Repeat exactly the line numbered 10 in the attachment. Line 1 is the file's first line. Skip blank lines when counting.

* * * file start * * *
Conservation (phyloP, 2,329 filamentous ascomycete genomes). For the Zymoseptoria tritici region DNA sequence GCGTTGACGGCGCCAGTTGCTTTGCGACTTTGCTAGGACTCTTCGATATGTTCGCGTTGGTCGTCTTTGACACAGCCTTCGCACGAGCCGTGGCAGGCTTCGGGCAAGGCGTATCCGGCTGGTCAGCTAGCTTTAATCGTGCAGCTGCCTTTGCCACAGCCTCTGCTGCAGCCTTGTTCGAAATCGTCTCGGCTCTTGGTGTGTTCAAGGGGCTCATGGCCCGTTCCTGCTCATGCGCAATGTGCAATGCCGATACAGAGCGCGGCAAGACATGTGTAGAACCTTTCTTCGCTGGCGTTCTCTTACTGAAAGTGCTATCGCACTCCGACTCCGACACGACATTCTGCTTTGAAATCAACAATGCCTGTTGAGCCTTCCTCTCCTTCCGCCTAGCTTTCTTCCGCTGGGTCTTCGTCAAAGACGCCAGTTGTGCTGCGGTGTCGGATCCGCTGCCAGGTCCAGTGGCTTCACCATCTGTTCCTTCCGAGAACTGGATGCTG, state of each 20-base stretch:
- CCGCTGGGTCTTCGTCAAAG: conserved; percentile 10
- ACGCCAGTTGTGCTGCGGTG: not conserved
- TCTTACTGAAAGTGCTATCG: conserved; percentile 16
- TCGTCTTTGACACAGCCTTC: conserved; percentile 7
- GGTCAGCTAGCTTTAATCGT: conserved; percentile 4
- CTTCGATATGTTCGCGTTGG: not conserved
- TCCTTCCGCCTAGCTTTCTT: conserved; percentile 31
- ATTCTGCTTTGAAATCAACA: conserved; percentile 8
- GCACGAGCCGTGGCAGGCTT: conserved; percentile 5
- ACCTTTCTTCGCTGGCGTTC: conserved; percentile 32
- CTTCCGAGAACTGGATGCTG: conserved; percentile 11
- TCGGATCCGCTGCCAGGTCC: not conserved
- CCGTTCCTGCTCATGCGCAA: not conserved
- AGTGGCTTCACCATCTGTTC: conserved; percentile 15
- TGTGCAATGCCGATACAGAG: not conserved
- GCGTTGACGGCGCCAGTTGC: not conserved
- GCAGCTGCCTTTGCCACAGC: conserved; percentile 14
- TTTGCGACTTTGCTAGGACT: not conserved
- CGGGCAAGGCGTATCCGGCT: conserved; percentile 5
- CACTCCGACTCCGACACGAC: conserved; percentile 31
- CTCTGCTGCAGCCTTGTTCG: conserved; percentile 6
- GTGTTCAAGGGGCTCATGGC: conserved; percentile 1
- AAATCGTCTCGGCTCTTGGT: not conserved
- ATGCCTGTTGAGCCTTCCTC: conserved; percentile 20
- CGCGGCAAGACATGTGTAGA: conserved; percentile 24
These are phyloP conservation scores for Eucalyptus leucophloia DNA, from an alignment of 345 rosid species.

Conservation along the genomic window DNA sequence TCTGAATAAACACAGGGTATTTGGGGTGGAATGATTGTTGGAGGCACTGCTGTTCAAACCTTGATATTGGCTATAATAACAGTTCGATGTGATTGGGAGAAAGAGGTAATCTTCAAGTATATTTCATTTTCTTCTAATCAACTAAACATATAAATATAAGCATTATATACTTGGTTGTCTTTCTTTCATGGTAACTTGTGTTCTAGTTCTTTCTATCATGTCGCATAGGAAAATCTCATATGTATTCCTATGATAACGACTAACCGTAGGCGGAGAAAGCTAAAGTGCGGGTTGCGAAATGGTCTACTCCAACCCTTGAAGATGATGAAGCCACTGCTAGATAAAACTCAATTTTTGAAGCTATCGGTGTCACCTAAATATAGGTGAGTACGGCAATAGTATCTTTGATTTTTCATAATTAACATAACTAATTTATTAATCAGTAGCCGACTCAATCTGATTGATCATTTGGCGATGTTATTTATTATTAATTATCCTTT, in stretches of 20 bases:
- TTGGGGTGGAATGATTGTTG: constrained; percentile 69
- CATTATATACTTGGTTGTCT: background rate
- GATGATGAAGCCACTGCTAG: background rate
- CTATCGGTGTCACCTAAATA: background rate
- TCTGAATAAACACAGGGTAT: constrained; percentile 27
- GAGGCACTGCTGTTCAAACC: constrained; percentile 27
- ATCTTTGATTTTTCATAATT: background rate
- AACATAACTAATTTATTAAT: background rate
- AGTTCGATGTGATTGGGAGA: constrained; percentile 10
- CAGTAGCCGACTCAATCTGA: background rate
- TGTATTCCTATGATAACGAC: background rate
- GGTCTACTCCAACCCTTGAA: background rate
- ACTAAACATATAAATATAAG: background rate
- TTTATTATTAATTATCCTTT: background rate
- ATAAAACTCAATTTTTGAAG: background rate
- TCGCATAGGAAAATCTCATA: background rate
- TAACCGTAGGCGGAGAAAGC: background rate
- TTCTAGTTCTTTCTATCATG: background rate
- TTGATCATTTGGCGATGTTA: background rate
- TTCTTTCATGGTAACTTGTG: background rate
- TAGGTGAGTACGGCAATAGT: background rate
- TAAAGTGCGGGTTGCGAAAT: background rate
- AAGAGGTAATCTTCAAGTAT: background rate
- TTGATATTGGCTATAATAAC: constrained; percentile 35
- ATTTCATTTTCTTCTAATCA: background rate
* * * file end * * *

- GCACGAGCCGTGGCAGGCTT: conserved; percentile 5